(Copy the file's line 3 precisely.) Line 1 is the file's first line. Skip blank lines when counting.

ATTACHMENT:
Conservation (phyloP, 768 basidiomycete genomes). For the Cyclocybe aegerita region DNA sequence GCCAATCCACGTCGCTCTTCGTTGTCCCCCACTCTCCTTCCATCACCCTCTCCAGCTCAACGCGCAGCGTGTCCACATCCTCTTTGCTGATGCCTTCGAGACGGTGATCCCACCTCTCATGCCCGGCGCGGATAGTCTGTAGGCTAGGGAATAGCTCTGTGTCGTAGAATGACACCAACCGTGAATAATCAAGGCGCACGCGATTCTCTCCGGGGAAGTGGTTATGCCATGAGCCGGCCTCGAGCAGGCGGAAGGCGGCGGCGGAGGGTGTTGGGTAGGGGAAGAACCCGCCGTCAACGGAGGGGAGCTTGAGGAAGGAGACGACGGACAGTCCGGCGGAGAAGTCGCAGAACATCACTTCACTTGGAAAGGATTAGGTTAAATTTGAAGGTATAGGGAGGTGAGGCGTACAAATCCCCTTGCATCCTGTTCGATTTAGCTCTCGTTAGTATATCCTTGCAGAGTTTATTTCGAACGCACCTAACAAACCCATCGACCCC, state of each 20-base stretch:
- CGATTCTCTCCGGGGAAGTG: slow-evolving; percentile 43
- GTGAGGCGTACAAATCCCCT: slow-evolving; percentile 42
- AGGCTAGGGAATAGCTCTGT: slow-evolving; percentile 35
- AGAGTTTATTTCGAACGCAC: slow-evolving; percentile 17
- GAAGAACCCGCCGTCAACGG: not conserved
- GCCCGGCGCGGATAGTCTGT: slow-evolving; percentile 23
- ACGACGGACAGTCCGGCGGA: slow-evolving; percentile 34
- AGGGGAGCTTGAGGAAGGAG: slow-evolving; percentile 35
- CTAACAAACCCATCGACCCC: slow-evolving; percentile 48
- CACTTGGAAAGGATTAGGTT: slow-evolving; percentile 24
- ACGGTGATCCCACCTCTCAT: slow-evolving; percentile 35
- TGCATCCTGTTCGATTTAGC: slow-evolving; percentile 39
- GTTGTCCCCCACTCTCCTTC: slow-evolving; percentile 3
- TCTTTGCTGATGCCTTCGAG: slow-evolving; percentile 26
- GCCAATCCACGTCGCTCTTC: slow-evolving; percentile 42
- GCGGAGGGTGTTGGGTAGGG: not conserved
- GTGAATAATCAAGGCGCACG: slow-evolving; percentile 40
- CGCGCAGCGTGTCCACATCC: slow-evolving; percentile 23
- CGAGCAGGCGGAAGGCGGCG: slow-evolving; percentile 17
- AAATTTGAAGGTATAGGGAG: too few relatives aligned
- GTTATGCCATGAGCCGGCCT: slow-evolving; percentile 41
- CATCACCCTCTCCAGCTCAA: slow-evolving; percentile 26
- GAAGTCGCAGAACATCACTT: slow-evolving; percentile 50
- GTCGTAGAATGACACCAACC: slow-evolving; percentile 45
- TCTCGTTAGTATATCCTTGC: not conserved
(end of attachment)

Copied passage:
- GTGAGGCGTACAAATCCCCT: slow-evolving; percentile 42